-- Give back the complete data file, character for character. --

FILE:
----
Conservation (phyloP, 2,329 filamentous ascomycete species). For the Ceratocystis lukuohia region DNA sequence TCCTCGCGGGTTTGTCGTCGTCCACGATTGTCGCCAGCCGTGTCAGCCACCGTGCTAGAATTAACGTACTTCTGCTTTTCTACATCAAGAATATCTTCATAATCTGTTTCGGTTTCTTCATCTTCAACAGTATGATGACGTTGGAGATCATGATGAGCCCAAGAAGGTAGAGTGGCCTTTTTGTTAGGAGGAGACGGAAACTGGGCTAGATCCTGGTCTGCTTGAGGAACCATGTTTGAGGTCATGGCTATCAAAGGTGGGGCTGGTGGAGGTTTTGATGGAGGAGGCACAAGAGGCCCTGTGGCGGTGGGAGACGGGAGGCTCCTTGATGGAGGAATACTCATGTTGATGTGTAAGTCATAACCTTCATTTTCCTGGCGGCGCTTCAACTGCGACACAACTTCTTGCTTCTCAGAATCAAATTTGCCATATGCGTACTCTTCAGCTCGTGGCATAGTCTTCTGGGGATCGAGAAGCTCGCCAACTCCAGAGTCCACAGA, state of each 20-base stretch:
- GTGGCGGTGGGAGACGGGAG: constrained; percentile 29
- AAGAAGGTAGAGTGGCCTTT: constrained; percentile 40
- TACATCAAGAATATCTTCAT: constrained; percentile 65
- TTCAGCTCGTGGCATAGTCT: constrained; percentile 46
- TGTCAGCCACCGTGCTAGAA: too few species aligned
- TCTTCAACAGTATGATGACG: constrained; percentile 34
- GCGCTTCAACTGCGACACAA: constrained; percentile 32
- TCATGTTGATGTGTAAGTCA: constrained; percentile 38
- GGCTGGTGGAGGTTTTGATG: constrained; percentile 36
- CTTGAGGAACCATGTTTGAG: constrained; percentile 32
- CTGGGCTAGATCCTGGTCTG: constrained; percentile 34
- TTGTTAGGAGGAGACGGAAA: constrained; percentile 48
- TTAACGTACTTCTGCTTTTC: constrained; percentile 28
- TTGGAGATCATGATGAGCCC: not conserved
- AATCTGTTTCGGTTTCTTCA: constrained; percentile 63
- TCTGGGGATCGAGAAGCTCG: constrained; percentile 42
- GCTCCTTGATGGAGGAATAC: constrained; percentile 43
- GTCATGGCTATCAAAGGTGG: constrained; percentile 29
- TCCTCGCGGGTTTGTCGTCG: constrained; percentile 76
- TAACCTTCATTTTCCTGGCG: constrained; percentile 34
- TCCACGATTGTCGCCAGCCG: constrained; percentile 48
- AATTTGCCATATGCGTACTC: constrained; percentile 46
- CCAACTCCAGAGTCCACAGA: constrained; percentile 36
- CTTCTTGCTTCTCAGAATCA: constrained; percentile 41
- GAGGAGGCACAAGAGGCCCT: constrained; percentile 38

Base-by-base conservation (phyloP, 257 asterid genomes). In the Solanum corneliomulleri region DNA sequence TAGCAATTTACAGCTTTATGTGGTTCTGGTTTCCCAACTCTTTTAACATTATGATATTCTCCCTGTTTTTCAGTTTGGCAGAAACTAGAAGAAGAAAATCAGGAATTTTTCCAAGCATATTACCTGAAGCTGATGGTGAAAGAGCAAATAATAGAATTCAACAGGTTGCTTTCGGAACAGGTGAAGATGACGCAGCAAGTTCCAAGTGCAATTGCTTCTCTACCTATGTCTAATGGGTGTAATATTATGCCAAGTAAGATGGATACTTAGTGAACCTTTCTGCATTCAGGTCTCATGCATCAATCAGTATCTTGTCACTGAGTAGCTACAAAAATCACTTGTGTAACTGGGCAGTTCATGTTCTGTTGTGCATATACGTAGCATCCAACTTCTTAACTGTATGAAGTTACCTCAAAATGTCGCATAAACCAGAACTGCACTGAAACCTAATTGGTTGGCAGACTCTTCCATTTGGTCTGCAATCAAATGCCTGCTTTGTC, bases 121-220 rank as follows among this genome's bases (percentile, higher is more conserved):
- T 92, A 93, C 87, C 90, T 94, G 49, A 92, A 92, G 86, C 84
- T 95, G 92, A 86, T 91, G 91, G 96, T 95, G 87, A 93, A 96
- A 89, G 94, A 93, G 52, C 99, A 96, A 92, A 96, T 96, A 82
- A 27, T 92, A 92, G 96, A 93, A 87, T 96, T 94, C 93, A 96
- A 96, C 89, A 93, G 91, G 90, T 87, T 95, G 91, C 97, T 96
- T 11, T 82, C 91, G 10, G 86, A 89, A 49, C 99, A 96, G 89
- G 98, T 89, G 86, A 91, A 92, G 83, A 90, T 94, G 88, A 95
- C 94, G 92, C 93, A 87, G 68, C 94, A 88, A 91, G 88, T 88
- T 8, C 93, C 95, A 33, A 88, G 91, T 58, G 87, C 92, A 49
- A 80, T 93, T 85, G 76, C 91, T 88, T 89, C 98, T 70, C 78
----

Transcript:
Conservation (phyloP, 2,329 filamentous ascomycete species). For the Ceratocystis lukuohia region DNA sequence TCCTCGCGGGTTTGTCGTCGTCCACGATTGTCGCCAGCCGTGTCAGCCACCGTGCTAGAATTAACGTACTTCTGCTTTTCTACATCAAGAATATCTTCATAATCTGTTTCGGTTTCTTCATCTTCAACAGTATGATGACGTTGGAGATCATGATGAGCCCAAGAAGGTAGAGTGGCCTTTTTGTTAGGAGGAGACGGAAACTGGGCTAGATCCTGGTCTGCTTGAGGAACCATGTTTGAGGTCATGGCTATCAAAGGTGGGGCTGGTGGAGGTTTTGATGGAGGAGGCACAAGAGGCCCTGTGGCGGTGGGAGACGGGAGGCTCCTTGATGGAGGAATACTCATGTTGATGTGTAAGTCATAACCTTCATTTTCCTGGCGGCGCTTCAACTGCGACACAACTTCTTGCTTCTCAGAATCAAATTTGCCATATGCGTACTCTTCAGCTCGTGGCATAGTCTTCTGGGGATCGAGAAGCTCGCCAACTCCAGAGTCCACAGA, state of each 20-base stretch:
- GTGGCGGTGGGAGACGGGAG: constrained; percentile 29
- AAGAAGGTAGAGTGGCCTTT: constrained; percentile 40
- TACATCAAGAATATCTTCAT: constrained; percentile 65
- TTCAGCTCGTGGCATAGTCT: constrained; percentile 46
- TGTCAGCCACCGTGCTAGAA: too few species aligned
- TCTTCAACAGTATGATGACG: constrained; percentile 34
- GCGCTTCAACTGCGACACAA: constrained; percentile 32
- TCATGTTGATGTGTAAGTCA: constrained; percentile 38
- GGCTGGTGGAGGTTTTGATG: constrained; percentile 36
- CTTGAGGAACCATGTTTGAG: constrained; percentile 32
- CTGGGCTAGATCCTGGTCTG: constrained; percentile 34
- TTGTTAGGAGGAGACGGAAA: constrained; percentile 48
- TTAACGTACTTCTGCTTTTC: constrained; percentile 28
- TTGGAGATCATGATGAGCCC: not conserved
- AATCTGTTTCGGTTTCTTCA: constrained; percentile 63
- TCTGGGGATCGAGAAGCTCG: constrained; percentile 42
- GCTCCTTGATGGAGGAATAC: constrained; percentile 43
- GTCATGGCTATCAAAGGTGG: constrained; percentile 29
- TCCTCGCGGGTTTGTCGTCG: constrained; percentile 76
- TAACCTTCATTTTCCTGGCG: constrained; percentile 34
- TCCACGATTGTCGCCAGCCG: constrained; percentile 48
- AATTTGCCATATGCGTACTC: constrained; percentile 46
- CCAACTCCAGAGTCCACAGA: constrained; percentile 36
- CTTCTTGCTTCTCAGAATCA: constrained; percentile 41
- GAGGAGGCACAAGAGGCCCT: constrained; percentile 38

Base-by-base conservation (phyloP, 257 asterid genomes). In the Solanum corneliomulleri region DNA sequence TAGCAATTTACAGCTTTATGTGGTTCTGGTTTCCCAACTCTTTTAACATTATGATATTCTCCCTGTTTTTCAGTTTGGCAGAAACTAGAAGAAGAAAATCAGGAATTTTTCCAAGCATATTACCTGAAGCTGATGGTGAAAGAGCAAATAATAGAATTCAACAGGTTGCTTTCGGAACAGGTGAAGATGACGCAGCAAGTTCCAAGTGCAATTGCTTCTCTACCTATGTCTAATGGGTGTAATATTATGCCAAGTAAGATGGATACTTAGTGAACCTTTCTGCATTCAGGTCTCATGCATCAATCAGTATCTTGTCACTGAGTAGCTACAAAAATCACTTGTGTAACTGGGCAGTTCATGTTCTGTTGTGCATATACGTAGCATCCAACTTCTTAACTGTATGAAGTTACCTCAAAATGTCGCATAAACCAGAACTGCACTGAAACCTAATTGGTTGGCAGACTCTTCCATTTGGTCTGCAATCAAATGCCTGCTTTGTC, bases 121-220 rank as follows among this genome's bases (percentile, higher is more conserved):
- T 92, A 93, C 87, C 90, T 94, G 49, A 92, A 92, G 86, C 84
- T 95, G 92, A 86, T 91, G 91, G 96, T 95, G 87, A 93, A 96
- A 89, G 94, A 93, G 52, C 99, A 96, A 92, A 96, T 96, A 82
- A 27, T 92, A 92, G 96, A 93, A 87, T 96, T 94, C 93, A 96
- A 96, C 89, A 93, G 91, G 90, T 87, T 95, G 91, C 97, T 96
- T 11, T 82, C 91, G 10, G 86, A 89, A 49, C 99, A 96, G 89
- G 98, T 89, G 86, A 91, A 92, G 83, A 90, T 94, G 88, A 95
- C 94, G 92, C 93, A 87, G 68, C 94, A 88, A 91, G 88, T 88
- T 8, C 93, C 95, A 33, A 88, G 91, T 58, G 87, C 92, A 49
- A 80, T 93, T 85, G 76, C 91, T 88, T 89, C 98, T 70, C 78